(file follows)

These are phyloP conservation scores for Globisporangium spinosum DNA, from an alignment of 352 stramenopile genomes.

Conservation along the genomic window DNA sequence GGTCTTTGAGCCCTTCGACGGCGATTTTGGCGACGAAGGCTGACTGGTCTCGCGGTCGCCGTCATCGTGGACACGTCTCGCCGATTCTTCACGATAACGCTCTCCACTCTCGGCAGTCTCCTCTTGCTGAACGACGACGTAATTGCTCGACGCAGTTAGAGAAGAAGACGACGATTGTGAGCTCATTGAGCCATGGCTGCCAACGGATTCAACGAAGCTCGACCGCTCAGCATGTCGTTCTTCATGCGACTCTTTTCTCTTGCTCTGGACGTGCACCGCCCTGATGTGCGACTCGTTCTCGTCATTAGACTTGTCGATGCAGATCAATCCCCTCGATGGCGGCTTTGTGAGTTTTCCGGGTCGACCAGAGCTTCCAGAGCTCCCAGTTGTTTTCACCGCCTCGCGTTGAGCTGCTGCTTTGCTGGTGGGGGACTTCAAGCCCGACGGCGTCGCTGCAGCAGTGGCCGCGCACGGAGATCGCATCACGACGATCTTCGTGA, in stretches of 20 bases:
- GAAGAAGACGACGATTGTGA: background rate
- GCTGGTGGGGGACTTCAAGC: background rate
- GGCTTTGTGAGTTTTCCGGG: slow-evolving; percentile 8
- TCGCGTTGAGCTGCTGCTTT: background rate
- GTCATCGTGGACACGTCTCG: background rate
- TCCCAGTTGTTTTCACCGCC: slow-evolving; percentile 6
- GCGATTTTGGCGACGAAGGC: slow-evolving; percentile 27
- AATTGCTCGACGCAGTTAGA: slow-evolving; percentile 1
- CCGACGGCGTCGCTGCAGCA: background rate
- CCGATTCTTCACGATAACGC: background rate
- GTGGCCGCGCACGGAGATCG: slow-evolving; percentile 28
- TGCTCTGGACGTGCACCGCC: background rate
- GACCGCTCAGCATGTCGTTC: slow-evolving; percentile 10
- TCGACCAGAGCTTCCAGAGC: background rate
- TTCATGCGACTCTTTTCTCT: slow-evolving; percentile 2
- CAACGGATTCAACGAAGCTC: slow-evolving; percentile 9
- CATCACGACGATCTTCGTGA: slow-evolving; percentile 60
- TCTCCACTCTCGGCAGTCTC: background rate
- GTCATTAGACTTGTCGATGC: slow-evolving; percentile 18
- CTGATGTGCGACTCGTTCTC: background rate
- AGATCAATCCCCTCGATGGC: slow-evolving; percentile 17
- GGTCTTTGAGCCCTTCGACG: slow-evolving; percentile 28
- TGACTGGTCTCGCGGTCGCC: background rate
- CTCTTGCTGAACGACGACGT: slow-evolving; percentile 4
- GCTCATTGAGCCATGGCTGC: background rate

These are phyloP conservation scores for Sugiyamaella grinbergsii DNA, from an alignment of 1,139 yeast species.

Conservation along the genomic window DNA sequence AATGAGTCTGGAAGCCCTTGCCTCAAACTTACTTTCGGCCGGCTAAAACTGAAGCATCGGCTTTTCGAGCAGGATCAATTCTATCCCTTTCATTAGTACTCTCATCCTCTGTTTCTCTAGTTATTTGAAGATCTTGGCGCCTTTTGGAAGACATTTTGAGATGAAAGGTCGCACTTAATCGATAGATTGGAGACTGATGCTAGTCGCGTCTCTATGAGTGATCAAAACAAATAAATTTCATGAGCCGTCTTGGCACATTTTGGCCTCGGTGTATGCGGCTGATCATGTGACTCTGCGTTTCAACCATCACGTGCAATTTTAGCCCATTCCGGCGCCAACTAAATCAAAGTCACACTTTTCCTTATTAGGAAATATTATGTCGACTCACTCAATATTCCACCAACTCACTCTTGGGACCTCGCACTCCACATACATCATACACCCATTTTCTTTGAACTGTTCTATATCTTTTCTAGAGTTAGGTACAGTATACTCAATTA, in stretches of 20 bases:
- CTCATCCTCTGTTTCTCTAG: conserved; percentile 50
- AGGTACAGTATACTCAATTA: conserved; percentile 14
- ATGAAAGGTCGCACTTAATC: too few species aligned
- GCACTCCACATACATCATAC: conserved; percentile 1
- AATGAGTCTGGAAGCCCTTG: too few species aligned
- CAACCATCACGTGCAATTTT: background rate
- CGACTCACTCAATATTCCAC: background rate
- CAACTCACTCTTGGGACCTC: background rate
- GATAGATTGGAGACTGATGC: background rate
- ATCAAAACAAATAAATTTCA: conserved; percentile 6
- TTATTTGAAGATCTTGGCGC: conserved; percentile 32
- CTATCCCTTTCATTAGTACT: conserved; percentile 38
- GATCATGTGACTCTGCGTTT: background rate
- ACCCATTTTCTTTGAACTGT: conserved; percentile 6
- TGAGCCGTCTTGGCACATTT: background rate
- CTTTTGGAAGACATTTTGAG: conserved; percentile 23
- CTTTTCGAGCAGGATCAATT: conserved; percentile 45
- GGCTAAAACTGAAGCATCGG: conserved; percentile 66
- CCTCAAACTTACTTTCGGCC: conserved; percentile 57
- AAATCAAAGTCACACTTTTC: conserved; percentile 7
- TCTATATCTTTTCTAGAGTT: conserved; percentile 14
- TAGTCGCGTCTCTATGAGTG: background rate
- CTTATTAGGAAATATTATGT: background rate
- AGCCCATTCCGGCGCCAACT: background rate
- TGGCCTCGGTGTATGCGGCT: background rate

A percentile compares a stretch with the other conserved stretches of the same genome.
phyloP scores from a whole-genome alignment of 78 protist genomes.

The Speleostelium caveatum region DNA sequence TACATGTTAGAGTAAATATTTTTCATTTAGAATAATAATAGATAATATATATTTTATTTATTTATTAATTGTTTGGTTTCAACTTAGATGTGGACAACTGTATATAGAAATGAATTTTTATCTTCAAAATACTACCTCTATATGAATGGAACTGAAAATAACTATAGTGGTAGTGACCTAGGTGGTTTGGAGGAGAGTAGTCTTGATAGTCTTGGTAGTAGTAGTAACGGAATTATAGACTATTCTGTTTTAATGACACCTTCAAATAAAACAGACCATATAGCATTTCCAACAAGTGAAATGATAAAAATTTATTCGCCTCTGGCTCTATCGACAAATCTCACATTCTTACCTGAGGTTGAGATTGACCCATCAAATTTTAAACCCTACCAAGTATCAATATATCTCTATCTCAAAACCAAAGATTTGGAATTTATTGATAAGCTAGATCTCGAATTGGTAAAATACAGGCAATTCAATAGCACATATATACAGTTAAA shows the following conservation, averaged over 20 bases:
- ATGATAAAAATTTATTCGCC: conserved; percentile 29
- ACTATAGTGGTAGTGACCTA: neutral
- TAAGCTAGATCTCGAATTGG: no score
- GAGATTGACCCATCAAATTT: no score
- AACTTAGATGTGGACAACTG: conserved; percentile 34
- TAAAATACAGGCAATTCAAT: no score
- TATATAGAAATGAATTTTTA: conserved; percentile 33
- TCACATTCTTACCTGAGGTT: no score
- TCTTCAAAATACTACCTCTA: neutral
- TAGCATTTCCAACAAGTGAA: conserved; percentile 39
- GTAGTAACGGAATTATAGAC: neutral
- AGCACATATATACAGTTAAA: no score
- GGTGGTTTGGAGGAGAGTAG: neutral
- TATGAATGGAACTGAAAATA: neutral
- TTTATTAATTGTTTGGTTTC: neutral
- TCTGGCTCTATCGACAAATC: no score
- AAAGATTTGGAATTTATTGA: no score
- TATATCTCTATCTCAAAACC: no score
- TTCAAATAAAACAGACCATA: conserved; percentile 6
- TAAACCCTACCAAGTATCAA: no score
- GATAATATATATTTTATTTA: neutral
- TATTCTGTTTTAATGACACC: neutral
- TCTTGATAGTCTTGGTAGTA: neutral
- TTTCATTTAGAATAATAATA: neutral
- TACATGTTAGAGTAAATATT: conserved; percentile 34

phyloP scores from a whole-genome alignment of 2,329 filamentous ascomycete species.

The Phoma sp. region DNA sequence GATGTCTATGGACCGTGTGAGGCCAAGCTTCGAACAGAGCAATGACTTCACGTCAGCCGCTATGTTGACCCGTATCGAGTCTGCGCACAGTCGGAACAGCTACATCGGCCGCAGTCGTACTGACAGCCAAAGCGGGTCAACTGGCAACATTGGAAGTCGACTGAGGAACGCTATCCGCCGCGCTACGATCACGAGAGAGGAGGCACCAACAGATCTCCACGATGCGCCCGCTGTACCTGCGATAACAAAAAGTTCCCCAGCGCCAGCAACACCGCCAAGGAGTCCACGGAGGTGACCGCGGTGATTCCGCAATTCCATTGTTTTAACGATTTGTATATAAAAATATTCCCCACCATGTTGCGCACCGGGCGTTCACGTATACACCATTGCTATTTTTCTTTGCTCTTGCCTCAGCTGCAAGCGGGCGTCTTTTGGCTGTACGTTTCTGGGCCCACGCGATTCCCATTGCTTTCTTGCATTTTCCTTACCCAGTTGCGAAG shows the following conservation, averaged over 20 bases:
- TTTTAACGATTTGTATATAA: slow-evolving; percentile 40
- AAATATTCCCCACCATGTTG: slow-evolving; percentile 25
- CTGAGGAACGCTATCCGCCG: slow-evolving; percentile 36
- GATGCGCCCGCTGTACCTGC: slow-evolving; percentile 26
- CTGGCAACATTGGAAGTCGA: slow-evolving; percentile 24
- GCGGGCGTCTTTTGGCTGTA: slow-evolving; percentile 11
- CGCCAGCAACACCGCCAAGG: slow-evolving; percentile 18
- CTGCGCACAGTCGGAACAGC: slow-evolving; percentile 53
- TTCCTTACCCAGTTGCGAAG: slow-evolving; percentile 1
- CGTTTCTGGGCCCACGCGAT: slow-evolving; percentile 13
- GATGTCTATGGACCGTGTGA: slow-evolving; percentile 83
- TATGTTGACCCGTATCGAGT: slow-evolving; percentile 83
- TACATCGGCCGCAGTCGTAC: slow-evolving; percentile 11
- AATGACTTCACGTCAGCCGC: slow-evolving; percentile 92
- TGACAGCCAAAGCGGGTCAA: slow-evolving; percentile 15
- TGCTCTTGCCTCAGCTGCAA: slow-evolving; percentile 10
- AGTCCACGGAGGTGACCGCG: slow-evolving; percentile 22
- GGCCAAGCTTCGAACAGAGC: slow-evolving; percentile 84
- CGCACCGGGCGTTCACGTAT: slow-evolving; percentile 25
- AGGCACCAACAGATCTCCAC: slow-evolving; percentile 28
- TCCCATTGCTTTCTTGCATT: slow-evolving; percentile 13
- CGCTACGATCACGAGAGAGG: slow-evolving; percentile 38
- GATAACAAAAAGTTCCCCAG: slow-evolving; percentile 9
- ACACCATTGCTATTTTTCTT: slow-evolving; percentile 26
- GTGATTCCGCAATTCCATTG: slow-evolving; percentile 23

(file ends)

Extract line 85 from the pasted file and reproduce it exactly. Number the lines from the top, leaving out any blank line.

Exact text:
- TTTTAACGATTTGTATATAA: slow-evolving; percentile 40